We are 3 1/2 hours in to an almost-11-hour trip. According to the latest view from the "flight tracker" screen on my seat-back television, we are passing directly above the equator. Not only have we crossed from Southern Hemisphere to Northern Hemisphere , but we've also crossed back in time, from tomorrow to today. We left Nadi on Friday morning, yet after 11 hours of travel we'll land at LAX on Thursday night. With our return home a few days past our planned schedule, and internet service being difficult to access over the past several days, I'll try to recap a few things that brought our time in Samoa to a close.
Our entire group of American & Samoan students, leaders, and University interns had a wonderful few days on the big island of Savai'i. While it feels like we barely scratched the surface of seeing the island, it was a fast but amazing trip! Blowholes along the coast, a tree-top canopy walk, and swimming in an incredible waterfall pool were all part of our island-tour on Monday. Monday night, back in Manase village at our fales, we had a traditional Samoan fia fia - music and dancing, including fire dancers. An incredible site!
Early Tuesday we gathered our things and headed back to the ferry where we returned from Upolu island. Upon arrival, our American students were lucky to enjoy an afternoon lunch and relaxation at a beautiful resort - a pool, volleyball, and a nap in a lawn chair were just what we needed in preparation for a few difficult days.
Tuesday night we enjoyed some final time in our host family homes. While everyone was growing excited to return to family and friends in the US, we had to figure out a way to say goodbye to our new family & friends in Samoa. Most of our participants were gifted traditional Samoan clothes to wear on our departure. After checking into our flight, about 2 hours of photos and hugs and tears and laughs and songs were shared. It felt as if all of Samoa was there to say goodbye! I think I can speak for us all when I say we felt deeply loved & completely drained from that goodbye.
Just when we were ready to go through security at about 11:30 pm to catch the 12:45 am flight, we were surprised to hear the news that our flight was cancelled. Tired, confused, sad, and a little frustrated, we put on smiles to yell "Happy New Year!" around the airport as we learned that mechanical issues prevented the plane from getting into Faleolo Airport, so we would not be leaving Tuesday night. Buses & taxis to hotels were slowly arranged, and we settled in at about 3 am for a short night. I can't tell you what a difficult night that was for our entire group. As one of our students so wisely observed, there was overwhelming build up of emotions and anticipation, only to have the most anti-climactic conclusion to the night that we could have had: we spent an entire day saying goodbye to a country only to not leave.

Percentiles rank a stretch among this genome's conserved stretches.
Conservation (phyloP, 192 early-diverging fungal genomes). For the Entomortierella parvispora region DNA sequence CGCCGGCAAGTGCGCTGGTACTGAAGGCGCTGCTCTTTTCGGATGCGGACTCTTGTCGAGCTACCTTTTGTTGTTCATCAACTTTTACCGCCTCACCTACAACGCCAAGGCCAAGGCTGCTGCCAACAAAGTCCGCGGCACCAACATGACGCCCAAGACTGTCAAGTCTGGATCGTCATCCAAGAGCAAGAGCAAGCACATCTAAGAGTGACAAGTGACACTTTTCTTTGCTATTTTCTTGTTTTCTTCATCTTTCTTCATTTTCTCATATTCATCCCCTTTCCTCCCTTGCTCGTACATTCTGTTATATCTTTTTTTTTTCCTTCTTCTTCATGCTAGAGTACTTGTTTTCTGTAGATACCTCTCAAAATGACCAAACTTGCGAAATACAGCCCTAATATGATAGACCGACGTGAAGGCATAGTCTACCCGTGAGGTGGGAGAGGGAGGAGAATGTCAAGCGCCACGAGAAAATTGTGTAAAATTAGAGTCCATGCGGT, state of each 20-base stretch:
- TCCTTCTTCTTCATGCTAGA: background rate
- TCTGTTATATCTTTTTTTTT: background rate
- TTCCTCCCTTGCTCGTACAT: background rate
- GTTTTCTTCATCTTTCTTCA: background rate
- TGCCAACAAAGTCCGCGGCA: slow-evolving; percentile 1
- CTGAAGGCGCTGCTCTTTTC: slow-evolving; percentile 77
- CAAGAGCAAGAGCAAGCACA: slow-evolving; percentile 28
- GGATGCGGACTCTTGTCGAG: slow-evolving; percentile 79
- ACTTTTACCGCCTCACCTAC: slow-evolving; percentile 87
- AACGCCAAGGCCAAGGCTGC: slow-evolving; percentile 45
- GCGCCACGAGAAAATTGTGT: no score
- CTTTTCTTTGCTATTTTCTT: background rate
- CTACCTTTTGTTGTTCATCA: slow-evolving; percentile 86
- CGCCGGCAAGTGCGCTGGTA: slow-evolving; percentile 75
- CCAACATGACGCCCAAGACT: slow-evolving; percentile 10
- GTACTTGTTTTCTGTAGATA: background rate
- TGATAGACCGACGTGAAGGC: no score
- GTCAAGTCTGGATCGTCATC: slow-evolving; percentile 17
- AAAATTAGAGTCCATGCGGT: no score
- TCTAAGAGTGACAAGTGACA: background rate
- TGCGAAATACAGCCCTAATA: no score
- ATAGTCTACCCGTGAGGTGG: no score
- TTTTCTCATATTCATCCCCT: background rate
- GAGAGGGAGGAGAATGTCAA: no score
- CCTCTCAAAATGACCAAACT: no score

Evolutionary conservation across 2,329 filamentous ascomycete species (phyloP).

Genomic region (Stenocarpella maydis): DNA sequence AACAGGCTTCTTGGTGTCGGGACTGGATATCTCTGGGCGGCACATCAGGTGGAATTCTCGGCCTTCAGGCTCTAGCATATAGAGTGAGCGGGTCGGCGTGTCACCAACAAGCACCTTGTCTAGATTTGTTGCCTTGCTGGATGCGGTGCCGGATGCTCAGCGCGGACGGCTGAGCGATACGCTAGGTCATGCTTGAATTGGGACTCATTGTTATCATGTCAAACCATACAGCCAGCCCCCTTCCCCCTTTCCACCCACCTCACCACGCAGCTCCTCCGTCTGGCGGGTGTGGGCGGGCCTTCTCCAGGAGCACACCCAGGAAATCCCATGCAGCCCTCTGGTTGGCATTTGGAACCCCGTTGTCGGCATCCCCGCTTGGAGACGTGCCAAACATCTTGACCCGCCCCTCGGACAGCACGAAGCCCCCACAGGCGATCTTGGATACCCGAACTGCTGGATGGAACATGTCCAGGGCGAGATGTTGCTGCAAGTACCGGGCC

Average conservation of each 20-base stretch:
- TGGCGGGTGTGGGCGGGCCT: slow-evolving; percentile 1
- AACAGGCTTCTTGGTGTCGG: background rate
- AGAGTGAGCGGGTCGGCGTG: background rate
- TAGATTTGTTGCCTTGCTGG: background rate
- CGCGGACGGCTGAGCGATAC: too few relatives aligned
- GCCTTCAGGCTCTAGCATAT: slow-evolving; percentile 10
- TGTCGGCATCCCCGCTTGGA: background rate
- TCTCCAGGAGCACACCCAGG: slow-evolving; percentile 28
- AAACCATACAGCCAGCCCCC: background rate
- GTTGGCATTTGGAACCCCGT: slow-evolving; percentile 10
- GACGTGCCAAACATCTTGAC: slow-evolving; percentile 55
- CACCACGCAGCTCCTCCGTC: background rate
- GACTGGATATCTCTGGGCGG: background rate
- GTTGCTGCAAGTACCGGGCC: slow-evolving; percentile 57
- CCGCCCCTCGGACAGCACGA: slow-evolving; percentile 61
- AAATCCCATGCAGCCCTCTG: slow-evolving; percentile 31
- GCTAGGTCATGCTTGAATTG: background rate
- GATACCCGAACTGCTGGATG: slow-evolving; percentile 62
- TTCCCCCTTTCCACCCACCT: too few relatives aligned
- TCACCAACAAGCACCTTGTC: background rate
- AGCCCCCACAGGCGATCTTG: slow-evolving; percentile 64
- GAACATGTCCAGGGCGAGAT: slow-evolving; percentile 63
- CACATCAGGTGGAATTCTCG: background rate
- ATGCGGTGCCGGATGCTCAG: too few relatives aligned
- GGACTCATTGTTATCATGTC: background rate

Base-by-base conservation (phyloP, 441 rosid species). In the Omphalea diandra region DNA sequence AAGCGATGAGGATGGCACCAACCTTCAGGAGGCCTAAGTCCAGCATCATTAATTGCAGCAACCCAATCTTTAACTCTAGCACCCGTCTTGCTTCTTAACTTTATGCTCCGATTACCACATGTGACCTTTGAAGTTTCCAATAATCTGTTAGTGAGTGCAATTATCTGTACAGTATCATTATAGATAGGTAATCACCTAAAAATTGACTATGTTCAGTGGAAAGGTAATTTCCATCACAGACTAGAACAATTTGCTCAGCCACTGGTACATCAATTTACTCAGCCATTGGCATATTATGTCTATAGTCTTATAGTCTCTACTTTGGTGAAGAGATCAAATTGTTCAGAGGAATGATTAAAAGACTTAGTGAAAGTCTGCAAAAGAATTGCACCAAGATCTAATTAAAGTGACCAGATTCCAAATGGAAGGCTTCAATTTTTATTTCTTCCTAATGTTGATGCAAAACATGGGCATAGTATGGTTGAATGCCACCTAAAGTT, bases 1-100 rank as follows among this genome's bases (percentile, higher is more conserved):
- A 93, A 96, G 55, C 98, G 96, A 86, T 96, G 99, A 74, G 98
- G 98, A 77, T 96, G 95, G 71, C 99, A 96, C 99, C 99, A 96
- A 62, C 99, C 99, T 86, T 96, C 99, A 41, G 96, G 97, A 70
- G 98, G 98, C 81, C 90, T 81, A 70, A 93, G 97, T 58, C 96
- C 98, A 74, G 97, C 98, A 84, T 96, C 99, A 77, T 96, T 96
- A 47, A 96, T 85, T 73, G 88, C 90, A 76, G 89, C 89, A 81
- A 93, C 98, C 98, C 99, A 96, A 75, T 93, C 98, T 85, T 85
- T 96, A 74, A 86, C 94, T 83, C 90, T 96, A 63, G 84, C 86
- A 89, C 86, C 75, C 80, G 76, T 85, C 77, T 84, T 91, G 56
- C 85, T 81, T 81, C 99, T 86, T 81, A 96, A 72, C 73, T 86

Returning to the airport on Wednesday morning, we learned our flight had not been rebooked as we had originally been told and the "Plan B" work began. After a morning of calls and conversations with the airlines we created a plan for nearly all of our students to return on a flight on early Wednesday afternoon, routing through Auckland New Zealand and then on to Los Angeles, arriving at nearly the same time as our original flight & preserving our US flight connections. Our original itinerary had a day-long layover in Fiji which provided just the cushion needed for this re-arranged schedule. Another round of tearful goodbyes occurred when our American participants parted ways at the airport, most students boarding the flight, with just a few remaining behind since the flight could only hold 20 of us.
7 of us remained in Samoa - the entire 6 of the Wyoming crew of Warren, Quinton, Mary, LaQuisha, Jaycey, and I along with the fortunate addition of our adult leader Stacey from Portland. We were told our cancelled flight would be rescheduled, so we returned to the airport in Samoa only to learn we could get to Fiji but the next leg from Fiji to LA was cancelled until as late as Saturday. We made it to Fiji on Wednesday hoping the prospects for getting back to the States would be better from Fiji than from Samoa. After arriving in Fiji we spent another day on a travel-roller coaster with the airlines. Routes through Australia, New Zealand, Hong Kong & Beijing were all pursued, and after having guarantees that we were on a few different flights we were disappointed that a number of doors closed.
So now, being aboard a flight back to LA and exciting but it's also given me time to reflect on the experience. We said so many good-byes and gave so many hugs on Wednesday, but since then I went right into planning mode for our own trip home from Samoa so I haven't had much time for thinking & processing. I'm doing that now, and look forward to posting more now that our final leg of this nearly month-long journey is coming to an end.